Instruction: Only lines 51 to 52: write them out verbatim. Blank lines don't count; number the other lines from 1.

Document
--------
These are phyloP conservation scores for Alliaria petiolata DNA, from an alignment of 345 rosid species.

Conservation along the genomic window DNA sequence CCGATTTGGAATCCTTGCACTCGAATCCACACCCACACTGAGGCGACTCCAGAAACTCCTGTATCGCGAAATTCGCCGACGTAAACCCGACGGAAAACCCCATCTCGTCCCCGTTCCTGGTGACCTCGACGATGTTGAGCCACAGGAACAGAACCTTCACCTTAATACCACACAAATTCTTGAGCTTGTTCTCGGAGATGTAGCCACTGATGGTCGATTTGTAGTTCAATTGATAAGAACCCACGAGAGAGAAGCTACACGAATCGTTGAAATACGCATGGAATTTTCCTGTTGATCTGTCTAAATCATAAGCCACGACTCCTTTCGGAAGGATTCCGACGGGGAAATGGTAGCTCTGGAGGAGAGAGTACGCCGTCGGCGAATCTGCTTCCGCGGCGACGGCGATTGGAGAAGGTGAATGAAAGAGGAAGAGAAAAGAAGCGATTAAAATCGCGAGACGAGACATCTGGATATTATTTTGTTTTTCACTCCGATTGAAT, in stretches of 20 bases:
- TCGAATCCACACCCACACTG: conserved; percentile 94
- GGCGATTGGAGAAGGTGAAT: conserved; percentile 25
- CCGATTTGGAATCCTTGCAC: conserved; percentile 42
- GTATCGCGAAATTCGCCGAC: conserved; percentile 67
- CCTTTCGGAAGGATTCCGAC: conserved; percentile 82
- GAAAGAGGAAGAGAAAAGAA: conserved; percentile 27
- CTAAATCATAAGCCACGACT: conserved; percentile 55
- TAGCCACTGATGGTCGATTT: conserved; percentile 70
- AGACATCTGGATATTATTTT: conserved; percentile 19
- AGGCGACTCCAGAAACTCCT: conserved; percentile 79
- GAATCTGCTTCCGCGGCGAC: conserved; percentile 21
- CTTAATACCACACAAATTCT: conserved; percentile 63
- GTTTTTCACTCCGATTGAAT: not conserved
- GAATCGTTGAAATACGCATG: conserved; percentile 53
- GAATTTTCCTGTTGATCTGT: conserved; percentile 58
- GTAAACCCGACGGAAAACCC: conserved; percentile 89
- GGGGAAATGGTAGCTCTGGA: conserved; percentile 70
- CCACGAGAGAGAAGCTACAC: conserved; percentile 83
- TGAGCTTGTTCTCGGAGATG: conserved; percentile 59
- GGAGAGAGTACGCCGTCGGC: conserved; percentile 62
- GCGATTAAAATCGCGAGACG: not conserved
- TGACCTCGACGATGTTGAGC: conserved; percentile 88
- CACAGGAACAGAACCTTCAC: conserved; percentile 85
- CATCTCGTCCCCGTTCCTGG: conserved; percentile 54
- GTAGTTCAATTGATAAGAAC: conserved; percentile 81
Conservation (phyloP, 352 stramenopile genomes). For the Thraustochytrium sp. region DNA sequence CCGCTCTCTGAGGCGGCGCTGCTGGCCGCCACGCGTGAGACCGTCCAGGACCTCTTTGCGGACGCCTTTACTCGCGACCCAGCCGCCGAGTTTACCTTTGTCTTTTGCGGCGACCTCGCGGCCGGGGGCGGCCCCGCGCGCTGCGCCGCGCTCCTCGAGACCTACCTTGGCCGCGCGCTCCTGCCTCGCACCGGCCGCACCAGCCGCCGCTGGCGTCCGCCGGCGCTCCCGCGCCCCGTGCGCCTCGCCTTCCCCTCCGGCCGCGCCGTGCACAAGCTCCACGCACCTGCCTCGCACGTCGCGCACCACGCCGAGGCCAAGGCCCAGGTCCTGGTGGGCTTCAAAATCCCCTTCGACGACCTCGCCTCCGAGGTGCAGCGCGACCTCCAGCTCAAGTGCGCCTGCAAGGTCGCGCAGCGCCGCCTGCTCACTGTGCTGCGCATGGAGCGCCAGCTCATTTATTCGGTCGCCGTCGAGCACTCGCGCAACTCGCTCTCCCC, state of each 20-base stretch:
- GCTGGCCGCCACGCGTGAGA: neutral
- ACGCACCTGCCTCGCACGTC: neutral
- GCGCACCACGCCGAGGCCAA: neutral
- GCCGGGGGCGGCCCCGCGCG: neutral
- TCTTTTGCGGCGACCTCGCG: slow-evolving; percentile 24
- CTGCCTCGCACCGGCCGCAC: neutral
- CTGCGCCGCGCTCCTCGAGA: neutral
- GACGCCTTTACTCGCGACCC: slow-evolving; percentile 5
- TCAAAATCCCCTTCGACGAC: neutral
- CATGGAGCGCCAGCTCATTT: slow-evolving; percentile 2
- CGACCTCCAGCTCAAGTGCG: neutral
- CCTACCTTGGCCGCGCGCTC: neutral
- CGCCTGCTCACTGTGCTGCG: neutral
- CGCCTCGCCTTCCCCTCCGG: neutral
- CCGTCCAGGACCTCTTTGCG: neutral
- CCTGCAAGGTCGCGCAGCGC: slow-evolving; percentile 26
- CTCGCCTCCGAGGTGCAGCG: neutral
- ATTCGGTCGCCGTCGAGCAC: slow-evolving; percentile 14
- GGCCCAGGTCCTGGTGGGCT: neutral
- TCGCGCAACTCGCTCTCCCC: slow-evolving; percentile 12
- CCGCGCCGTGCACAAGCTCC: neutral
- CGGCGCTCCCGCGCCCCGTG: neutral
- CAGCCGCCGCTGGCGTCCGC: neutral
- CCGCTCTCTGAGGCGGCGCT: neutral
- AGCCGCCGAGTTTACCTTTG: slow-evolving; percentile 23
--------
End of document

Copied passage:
- CAGCCGCCGCTGGCGTCCGC: neutral
- CCGCTCTCTGAGGCGGCGCT: neutral